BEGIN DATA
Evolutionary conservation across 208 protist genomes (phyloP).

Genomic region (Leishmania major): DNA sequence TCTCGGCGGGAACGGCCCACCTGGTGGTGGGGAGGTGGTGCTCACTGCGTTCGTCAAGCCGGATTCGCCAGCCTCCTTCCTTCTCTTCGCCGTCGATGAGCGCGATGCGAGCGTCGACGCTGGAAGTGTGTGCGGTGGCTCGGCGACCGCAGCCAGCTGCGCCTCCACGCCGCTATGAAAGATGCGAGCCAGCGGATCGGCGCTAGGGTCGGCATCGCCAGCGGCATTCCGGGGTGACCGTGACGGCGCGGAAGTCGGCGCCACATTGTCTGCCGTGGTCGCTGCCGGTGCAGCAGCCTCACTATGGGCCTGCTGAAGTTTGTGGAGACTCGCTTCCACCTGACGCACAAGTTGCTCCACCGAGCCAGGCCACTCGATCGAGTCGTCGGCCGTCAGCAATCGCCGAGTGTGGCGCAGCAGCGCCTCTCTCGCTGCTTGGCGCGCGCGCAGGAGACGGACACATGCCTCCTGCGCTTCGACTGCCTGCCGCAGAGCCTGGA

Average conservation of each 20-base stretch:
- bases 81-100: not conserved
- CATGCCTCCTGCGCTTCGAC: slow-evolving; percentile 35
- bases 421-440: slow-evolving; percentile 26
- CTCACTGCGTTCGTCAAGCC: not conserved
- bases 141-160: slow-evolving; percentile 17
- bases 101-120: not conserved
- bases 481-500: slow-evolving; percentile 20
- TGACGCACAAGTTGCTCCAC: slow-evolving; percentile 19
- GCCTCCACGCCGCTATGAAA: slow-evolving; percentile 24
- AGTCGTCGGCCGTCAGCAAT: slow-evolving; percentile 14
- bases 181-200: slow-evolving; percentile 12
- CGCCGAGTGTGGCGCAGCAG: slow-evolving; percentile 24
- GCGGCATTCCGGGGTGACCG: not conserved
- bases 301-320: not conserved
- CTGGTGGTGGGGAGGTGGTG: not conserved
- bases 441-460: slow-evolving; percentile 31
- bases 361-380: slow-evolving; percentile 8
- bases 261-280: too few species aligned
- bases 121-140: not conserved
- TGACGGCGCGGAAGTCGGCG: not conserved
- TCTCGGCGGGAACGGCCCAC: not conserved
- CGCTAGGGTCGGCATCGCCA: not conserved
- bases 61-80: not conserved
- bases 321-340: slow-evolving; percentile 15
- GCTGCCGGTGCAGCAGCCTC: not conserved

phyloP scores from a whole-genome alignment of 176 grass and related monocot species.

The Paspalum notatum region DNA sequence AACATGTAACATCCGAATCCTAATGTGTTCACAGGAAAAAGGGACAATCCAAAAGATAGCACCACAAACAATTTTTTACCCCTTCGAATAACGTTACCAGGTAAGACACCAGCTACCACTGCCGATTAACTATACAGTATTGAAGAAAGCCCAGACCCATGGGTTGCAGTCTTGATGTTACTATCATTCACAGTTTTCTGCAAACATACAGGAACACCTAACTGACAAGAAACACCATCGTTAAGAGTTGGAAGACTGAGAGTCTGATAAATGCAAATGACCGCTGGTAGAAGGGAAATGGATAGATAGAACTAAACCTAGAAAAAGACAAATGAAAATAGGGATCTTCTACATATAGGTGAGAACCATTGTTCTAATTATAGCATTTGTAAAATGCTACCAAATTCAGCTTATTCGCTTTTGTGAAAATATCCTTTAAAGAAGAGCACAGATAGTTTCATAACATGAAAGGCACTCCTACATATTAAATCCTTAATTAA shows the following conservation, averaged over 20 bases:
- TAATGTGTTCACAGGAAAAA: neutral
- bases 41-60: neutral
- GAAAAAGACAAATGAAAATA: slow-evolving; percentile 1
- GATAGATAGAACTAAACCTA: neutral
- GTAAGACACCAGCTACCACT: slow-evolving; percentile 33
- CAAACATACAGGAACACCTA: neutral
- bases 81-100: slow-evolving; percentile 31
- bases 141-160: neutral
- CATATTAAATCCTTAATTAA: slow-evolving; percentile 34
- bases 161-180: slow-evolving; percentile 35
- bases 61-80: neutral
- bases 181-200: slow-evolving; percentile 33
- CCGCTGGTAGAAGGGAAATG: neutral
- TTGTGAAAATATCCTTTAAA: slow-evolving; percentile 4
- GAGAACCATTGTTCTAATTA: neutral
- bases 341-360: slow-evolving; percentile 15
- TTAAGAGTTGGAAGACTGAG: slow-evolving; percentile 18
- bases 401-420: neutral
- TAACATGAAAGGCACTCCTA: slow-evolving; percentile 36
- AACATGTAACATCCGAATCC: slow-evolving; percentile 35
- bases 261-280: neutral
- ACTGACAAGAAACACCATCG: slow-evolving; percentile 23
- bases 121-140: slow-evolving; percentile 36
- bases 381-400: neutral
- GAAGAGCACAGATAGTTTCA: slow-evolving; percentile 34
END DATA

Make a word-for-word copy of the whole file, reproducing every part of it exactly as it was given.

Evolutionary conservation across 208 protist genomes (phyloP).

Genomic region (Leishmania major): DNA sequence TCTCGGCGGGAACGGCCCACCTGGTGGTGGGGAGGTGGTGCTCACTGCGTTCGTCAAGCCGGATTCGCCAGCCTCCTTCCTTCTCTTCGCCGTCGATGAGCGCGATGCGAGCGTCGACGCTGGAAGTGTGTGCGGTGGCTCGGCGACCGCAGCCAGCTGCGCCTCCACGCCGCTATGAAAGATGCGAGCCAGCGGATCGGCGCTAGGGTCGGCATCGCCAGCGGCATTCCGGGGTGACCGTGACGGCGCGGAAGTCGGCGCCACATTGTCTGCCGTGGTCGCTGCCGGTGCAGCAGCCTCACTATGGGCCTGCTGAAGTTTGTGGAGACTCGCTTCCACCTGACGCACAAGTTGCTCCACCGAGCCAGGCCACTCGATCGAGTCGTCGGCCGTCAGCAATCGCCGAGTGTGGCGCAGCAGCGCCTCTCTCGCTGCTTGGCGCGCGCGCAGGAGACGGACACATGCCTCCTGCGCTTCGACTGCCTGCCGCAGAGCCTGGA

Average conservation of each 20-base stretch:
- bases 81-100: not conserved
- CATGCCTCCTGCGCTTCGAC: slow-evolving; percentile 35
- bases 421-440: slow-evolving; percentile 26
- CTCACTGCGTTCGTCAAGCC: not conserved
- bases 141-160: slow-evolving; percentile 17
- bases 101-120: not conserved
- bases 481-500: slow-evolving; percentile 20
- TGACGCACAAGTTGCTCCAC: slow-evolving; percentile 19
- GCCTCCACGCCGCTATGAAA: slow-evolving; percentile 24
- AGTCGTCGGCCGTCAGCAAT: slow-evolving; percentile 14
- bases 181-200: slow-evolving; percentile 12
- CGCCGAGTGTGGCGCAGCAG: slow-evolving; percentile 24
- GCGGCATTCCGGGGTGACCG: not conserved
- bases 301-320: not conserved
- CTGGTGGTGGGGAGGTGGTG: not conserved
- bases 441-460: slow-evolving; percentile 31
- bases 361-380: slow-evolving; percentile 8
- bases 261-280: too few species aligned
- bases 121-140: not conserved
- TGACGGCGCGGAAGTCGGCG: not conserved
- TCTCGGCGGGAACGGCCCAC: not conserved
- CGCTAGGGTCGGCATCGCCA: not conserved
- bases 61-80: not conserved
- bases 321-340: slow-evolving; percentile 15
- GCTGCCGGTGCAGCAGCCTC: not conserved

phyloP scores from a whole-genome alignment of 176 grass and related monocot species.

The Paspalum notatum region DNA sequence AACATGTAACATCCGAATCCTAATGTGTTCACAGGAAAAAGGGACAATCCAAAAGATAGCACCACAAACAATTTTTTACCCCTTCGAATAACGTTACCAGGTAAGACACCAGCTACCACTGCCGATTAACTATACAGTATTGAAGAAAGCCCAGACCCATGGGTTGCAGTCTTGATGTTACTATCATTCACAGTTTTCTGCAAACATACAGGAACACCTAACTGACAAGAAACACCATCGTTAAGAGTTGGAAGACTGAGAGTCTGATAAATGCAAATGACCGCTGGTAGAAGGGAAATGGATAGATAGAACTAAACCTAGAAAAAGACAAATGAAAATAGGGATCTTCTACATATAGGTGAGAACCATTGTTCTAATTATAGCATTTGTAAAATGCTACCAAATTCAGCTTATTCGCTTTTGTGAAAATATCCTTTAAAGAAGAGCACAGATAGTTTCATAACATGAAAGGCACTCCTACATATTAAATCCTTAATTAA shows the following conservation, averaged over 20 bases:
- TAATGTGTTCACAGGAAAAA: neutral
- bases 41-60: neutral
- GAAAAAGACAAATGAAAATA: slow-evolving; percentile 1
- GATAGATAGAACTAAACCTA: neutral
- GTAAGACACCAGCTACCACT: slow-evolving; percentile 33
- CAAACATACAGGAACACCTA: neutral
- bases 81-100: slow-evolving; percentile 31
- bases 141-160: neutral
- CATATTAAATCCTTAATTAA: slow-evolving; percentile 34
- bases 161-180: slow-evolving; percentile 35
- bases 61-80: neutral
- bases 181-200: slow-evolving; percentile 33
- CCGCTGGTAGAAGGGAAATG: neutral
- TTGTGAAAATATCCTTTAAA: slow-evolving; percentile 4
- GAGAACCATTGTTCTAATTA: neutral
- bases 341-360: slow-evolving; percentile 15
- TTAAGAGTTGGAAGACTGAG: slow-evolving; percentile 18
- bases 401-420: neutral
- TAACATGAAAGGCACTCCTA: slow-evolving; percentile 36
- AACATGTAACATCCGAATCC: slow-evolving; percentile 35
- bases 261-280: neutral
- ACTGACAAGAAACACCATCG: slow-evolving; percentile 23
- bases 121-140: slow-evolving; percentile 36
- bases 381-400: neutral
- GAAGAGCACAGATAGTTTCA: slow-evolving; percentile 34